How to facilitate the website development for you, the developers and those who will take part in the maintenance later.


UI-kit — is a set of interface elements or rather sample screens from which the interface itself is assembled. It sometimes includes not only buttons, icons, checkboxes, but also elements of typography: type of header, subheading, main text, quotes, lists etc.

Here at Flyphant we tried to start the interface development with creating of such a Ul-kit, but it often ended up with the need to modify this set of elements during working up of each screen.

We soon stopped doing this, and the Ul-kit eventually started to appear not before the prototypes formatting stage, but in the course of it. At this stage — the drawing stage — common elements appear, willing or not. They form the solid Ul-kit as these interface elements are already checked and fit into the overall view of the website perfectly.

Done with the elements, but there is an area which is far more important than the interface elements — this is typography.


One of the main goals of most websites is to deliver the information to the end user. Of course, it is delivered by the text. The types of header, font, font size, line spacing, paragraph spacing — these parameters influence the easiness of perception. If the website has a lot of text, it is necessary to use the larger font size. If this is not a simple site, but a complex CRM-system with many diagrams, you can use the smaller font size, but pay more attention to letter spacing, because when using some fonts in smaller size the letters tend to merge making it difficult to read.

Apple has developed a brilliant font SanFrancisco: when used in smaller size, the line spacing increases automatically.

Lately, we start the website development with creation of three files containing the formatting of text. Three files for three types of devices: desktop computer or laptop, tablet and smartphone. The mockups in these files are provided in the size corresponding to the popular resolution of devices. Thus, for the smartphone we use 320px wide (however, the latests statistics show that it’s time to switch to 360px). For the tablet we use the width of 768px, and for the ordinary desktop display — 1366px.

These three files contain at least the following elements:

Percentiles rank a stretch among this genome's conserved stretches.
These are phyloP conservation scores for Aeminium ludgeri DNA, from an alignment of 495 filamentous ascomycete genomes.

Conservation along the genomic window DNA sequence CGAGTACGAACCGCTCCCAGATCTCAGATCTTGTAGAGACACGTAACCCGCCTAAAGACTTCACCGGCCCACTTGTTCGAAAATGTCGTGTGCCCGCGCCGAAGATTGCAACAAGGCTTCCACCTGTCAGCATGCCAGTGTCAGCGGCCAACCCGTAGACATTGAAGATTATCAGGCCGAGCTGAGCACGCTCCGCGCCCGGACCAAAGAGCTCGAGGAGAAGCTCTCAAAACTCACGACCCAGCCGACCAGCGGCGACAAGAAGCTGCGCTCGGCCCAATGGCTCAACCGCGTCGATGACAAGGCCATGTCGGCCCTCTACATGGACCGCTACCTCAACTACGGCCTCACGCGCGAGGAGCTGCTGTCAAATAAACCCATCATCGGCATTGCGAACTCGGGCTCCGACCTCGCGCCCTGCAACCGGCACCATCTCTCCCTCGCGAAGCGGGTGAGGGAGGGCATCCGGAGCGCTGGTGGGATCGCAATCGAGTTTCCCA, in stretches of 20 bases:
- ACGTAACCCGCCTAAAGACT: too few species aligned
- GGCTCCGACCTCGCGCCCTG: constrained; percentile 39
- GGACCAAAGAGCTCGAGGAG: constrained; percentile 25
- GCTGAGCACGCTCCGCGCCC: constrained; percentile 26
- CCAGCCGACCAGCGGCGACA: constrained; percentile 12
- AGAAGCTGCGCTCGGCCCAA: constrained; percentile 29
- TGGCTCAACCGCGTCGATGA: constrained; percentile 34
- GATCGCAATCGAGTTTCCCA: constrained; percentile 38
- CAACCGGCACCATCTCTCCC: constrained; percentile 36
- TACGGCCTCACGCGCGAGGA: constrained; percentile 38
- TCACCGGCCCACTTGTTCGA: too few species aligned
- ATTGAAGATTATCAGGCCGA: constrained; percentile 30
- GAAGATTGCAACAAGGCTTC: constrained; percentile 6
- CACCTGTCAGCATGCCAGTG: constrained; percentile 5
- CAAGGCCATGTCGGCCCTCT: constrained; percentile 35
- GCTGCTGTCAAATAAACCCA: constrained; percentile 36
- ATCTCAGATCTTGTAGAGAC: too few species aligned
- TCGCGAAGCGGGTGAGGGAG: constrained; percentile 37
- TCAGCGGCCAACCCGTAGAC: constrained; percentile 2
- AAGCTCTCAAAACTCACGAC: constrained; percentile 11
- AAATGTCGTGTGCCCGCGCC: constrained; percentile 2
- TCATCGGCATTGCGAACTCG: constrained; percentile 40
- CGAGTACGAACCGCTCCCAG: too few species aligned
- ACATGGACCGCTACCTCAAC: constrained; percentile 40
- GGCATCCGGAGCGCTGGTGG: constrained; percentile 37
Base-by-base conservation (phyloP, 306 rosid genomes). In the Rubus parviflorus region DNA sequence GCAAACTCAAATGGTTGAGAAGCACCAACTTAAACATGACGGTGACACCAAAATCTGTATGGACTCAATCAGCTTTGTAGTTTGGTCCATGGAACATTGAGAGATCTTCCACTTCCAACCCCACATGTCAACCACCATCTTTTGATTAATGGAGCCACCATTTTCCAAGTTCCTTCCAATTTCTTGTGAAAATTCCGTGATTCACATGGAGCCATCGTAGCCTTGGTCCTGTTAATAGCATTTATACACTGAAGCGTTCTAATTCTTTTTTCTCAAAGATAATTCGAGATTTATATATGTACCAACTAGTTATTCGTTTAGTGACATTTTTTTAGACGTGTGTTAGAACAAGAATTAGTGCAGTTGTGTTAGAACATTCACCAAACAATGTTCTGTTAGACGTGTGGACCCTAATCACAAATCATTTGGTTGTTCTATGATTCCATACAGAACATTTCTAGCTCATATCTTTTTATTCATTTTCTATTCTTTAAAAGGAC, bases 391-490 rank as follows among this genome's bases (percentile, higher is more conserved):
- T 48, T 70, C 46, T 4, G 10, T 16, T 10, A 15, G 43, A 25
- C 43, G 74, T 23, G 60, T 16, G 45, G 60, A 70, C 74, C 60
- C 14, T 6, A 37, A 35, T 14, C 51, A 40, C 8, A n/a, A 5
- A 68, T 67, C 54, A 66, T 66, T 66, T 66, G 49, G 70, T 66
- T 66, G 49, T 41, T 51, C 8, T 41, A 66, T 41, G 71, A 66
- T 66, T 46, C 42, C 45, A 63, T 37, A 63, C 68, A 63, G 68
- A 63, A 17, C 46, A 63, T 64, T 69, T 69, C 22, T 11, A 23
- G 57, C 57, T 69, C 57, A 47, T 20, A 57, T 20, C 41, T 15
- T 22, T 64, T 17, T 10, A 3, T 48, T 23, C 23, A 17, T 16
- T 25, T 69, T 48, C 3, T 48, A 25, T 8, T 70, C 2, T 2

1. Header <H1>
  2. Subheading
  3. Header 2 <H2>
  4. Header 3 <H3>
  5. Plain text <P>
  6. Larger text (for accents) <BIG>
  7. Smaller text (any commentaries, captions) <SMALL>
  8. Numbered list <OL>
  9. Unnumbered list <UL>

In the file it looks like an abstract text using the above listed ways of formatting.

We start assembling these files with the layout for the ordinary desktop display. If we were given a brand-book, we study it, look at the colors, recommended fonts, general stylistics. Then in the layout we first format plain text <P>, because it is the main part of the website’s typography. Then — the headers from smaller to larger ones. And then — all the rest.

As a result, we get a harmonious website typography presented in three files: paragraph-desktop, paragraph-tablet and paragraph-phone.

It remains nearly unaltered during the course of designing the website prototypes. Due to this stability it is possible to pass the files to other designers and not worry that anything goes wrong. It is also possible to pass them to the developers, in order to speed up the website development. This typography then underlies the design of interface elements.

Bonus for those who have read the article through to the end

Fonts render differs in different operating systems. Thus, the same font looks different in Windows and OS X. It looks even more different in Photoshop.

It is best noticeable with Russian “З” letter

A sure way to find the right fonts is to test them in practice. For this purpose it is necessary to make-up this page with the text and see it in the browser.

This way will suit not all the designers, because many of them are not familiar with basics of HTML. But I would recommend to get familiar with them. You can’t draw something what you have no idea of how it will be realized.

I am Sasha Tikhonov, co-founder and art director at Flyphant.

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